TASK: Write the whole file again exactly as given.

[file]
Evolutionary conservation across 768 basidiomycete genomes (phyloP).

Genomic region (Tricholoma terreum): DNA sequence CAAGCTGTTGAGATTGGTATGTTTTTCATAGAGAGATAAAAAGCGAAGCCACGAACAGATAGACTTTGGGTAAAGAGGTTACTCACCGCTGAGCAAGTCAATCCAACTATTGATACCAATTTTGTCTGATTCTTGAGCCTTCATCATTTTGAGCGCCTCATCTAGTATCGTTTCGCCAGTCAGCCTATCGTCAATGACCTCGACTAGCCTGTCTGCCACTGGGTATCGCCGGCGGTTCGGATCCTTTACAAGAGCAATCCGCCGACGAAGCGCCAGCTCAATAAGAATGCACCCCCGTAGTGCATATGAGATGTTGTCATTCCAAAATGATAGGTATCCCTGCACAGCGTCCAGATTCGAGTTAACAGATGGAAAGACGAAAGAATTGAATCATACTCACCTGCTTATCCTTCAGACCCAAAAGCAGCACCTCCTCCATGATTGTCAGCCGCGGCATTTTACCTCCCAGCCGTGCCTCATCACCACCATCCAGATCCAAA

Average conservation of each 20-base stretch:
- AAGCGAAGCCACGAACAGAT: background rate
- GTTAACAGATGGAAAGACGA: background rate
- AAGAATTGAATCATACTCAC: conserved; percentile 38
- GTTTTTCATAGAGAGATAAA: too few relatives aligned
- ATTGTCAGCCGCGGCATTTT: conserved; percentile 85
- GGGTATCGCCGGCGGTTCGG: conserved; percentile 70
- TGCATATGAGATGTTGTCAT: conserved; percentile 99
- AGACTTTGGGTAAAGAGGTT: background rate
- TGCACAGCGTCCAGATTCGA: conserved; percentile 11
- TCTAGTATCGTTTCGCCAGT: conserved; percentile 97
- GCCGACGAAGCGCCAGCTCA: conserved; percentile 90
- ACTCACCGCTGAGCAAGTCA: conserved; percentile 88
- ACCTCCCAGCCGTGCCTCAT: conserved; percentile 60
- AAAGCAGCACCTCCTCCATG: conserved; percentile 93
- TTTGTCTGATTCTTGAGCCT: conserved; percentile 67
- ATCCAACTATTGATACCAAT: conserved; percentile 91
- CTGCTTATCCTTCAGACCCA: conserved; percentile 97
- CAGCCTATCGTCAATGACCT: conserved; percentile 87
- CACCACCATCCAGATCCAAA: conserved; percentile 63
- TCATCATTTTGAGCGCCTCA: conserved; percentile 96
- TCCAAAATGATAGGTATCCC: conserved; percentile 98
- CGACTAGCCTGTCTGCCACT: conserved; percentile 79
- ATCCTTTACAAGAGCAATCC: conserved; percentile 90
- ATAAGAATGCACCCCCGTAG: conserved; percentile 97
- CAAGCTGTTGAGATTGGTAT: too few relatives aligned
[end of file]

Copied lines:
Evolutionary conservation across 768 basidiomycete genomes (phyloP).

Genomic region (Tricholoma terreum): DNA sequence CAAGCTGTTGAGATTGGTATGTTTTTCATAGAGAGATAAAAAGCGAAGCCACGAACAGATAGACTTTGGGTAAAGAGGTTACTCACCGCTGAGCAAGTCAATCCAACTATTGATACCAATTTTGTCTGATTCTTGAGCCTTCATCATTTTGAGCGCCTCATCTAGTATCGTTTCGCCAGTCAGCCTATCGTCAATGACCTCGACTAGCCTGTCTGCCACTGGGTATCGCCGGCGGTTCGGATCCTTTACAAGAGCAATCCGCCGACGAAGCGCCAGCTCAATAAGAATGCACCCCCGTAGTGCATATGAGATGTTGTCATTCCAAAATGATAGGTATCCCTGCACAGCGTCCAGATTCGAGTTAACAGATGGAAAGACGAAAGAATTGAATCATACTCACCTGCTTATCCTTCAGACCCAAAAGCAGCACCTCCTCCATGATTGTCAGCCGCGGCATTTTACCTCCCAGCCGTGCCTCATCACCACCATCCAGATCCAAA

Average conservation of each 20-base stretch:
- AAGCGAAGCCACGAACAGAT: background rate
- GTTAACAGATGGAAAGACGA: background rate
- AAGAATTGAATCATACTCAC: conserved; percentile 38
- GTTTTTCATAGAGAGATAAA: too few relatives aligned
- ATTGTCAGCCGCGGCATTTT: conserved; percentile 85
- GGGTATCGCCGGCGGTTCGG: conserved; percentile 70
- TGCATATGAGATGTTGTCAT: conserved; percentile 99
- AGACTTTGGGTAAAGAGGTT: background rate
- TGCACAGCGTCCAGATTCGA: conserved; percentile 11
- TCTAGTATCGTTTCGCCAGT: conserved; percentile 97
- GCCGACGAAGCGCCAGCTCA: conserved; percentile 90
- ACTCACCGCTGAGCAAGTCA: conserved; percentile 88
- ACCTCCCAGCCGTGCCTCAT: conserved; percentile 60
- AAAGCAGCACCTCCTCCATG: conserved; percentile 93
- TTTGTCTGATTCTTGAGCCT: conserved; percentile 67
- ATCCAACTATTGATACCAAT: conserved; percentile 91
- CTGCTTATCCTTCAGACCCA: conserved; percentile 97
- CAGCCTATCGTCAATGACCT: conserved; percentile 87
- CACCACCATCCAGATCCAAA: conserved; percentile 63
- TCATCATTTTGAGCGCCTCA: conserved; percentile 96
- TCCAAAATGATAGGTATCCC: conserved; percentile 98
- CGACTAGCCTGTCTGCCACT: conserved; percentile 79
- ATCCTTTACAAGAGCAATCC: conserved; percentile 90
- ATAAGAATGCACCCCCGTAG: conserved; percentile 97
- CAAGCTGTTGAGATTGGTAT: too few relatives aligned